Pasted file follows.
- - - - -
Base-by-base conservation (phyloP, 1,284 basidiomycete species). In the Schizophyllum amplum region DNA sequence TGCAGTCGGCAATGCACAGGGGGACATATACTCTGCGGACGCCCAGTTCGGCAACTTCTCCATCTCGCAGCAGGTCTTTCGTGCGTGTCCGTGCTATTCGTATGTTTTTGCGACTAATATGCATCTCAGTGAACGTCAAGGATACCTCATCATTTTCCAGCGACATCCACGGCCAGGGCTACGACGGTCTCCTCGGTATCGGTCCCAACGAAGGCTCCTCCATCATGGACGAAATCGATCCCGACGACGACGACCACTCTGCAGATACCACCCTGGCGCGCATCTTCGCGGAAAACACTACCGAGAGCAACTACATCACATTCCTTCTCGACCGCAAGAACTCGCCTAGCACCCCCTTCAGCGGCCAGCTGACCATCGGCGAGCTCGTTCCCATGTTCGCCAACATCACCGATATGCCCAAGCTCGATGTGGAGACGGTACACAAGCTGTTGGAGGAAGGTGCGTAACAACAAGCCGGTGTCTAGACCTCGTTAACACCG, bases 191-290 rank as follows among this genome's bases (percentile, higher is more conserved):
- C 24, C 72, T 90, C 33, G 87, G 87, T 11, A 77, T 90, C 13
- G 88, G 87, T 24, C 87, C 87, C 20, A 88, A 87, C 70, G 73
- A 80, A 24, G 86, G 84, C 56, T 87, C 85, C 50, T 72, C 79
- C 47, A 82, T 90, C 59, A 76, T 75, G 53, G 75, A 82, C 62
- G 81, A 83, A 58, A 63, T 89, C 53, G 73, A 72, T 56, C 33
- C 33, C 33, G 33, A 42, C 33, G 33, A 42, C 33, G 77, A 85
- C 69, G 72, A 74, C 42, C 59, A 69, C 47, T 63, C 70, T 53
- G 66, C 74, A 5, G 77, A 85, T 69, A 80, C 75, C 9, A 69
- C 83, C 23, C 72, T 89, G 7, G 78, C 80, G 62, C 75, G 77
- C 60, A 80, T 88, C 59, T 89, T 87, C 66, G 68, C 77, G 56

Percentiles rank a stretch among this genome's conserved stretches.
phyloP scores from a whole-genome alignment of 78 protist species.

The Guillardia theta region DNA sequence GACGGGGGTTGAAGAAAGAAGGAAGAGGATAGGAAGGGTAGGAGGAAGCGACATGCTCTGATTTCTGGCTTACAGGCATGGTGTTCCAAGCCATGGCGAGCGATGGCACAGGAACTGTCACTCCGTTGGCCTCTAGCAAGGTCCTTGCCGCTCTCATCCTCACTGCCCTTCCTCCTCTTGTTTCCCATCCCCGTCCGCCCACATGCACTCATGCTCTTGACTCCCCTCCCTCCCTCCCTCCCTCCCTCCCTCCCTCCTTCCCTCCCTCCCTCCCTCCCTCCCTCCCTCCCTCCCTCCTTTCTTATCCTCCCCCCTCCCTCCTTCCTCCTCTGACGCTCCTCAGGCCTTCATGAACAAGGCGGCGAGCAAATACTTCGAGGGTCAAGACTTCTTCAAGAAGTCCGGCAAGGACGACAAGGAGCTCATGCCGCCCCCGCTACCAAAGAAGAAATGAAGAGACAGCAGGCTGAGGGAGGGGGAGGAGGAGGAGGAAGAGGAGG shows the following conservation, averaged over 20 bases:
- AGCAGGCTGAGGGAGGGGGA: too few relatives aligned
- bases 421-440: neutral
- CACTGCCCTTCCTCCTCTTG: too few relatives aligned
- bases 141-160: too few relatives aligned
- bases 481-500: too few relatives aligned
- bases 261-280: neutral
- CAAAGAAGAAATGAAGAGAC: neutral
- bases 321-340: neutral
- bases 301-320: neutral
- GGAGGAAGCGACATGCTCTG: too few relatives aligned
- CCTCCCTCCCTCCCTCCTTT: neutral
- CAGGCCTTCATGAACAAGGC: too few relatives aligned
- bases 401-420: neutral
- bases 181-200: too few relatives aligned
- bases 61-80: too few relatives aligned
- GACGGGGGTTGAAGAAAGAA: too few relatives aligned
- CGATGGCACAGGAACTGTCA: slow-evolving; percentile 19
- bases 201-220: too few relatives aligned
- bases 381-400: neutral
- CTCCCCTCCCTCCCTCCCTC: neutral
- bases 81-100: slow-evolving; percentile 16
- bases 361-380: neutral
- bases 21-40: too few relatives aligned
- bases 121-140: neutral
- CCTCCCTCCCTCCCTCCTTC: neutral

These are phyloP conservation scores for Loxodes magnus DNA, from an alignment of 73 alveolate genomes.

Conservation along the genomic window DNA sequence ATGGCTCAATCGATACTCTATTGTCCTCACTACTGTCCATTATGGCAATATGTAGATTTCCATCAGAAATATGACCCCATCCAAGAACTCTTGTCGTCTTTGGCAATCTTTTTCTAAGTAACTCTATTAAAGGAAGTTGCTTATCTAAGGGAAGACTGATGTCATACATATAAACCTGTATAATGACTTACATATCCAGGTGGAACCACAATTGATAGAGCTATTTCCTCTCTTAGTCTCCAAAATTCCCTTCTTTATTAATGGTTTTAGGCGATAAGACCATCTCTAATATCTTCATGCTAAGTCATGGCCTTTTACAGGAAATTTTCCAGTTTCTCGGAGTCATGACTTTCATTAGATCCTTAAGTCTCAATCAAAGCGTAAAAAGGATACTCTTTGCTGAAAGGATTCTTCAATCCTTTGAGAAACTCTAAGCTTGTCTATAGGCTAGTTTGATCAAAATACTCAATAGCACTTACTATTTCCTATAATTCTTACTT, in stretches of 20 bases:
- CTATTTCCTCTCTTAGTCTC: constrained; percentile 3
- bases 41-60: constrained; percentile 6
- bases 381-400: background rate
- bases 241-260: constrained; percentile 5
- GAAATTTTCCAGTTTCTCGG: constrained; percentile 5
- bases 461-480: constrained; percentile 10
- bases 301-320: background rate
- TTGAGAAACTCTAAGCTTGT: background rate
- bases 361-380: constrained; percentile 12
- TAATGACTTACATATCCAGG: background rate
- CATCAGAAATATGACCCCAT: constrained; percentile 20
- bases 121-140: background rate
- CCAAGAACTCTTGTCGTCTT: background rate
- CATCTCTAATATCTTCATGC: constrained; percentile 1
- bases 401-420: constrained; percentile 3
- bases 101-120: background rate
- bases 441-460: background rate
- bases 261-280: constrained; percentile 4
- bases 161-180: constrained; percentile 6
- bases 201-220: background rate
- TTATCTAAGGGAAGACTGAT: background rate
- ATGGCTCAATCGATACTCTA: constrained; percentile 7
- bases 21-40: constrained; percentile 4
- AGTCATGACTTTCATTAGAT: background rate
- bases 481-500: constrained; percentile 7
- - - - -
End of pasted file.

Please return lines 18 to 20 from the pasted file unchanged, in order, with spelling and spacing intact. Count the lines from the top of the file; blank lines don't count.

- bases 141-160: too few relatives aligned
- bases 481-500: too few relatives aligned
- bases 261-280: neutral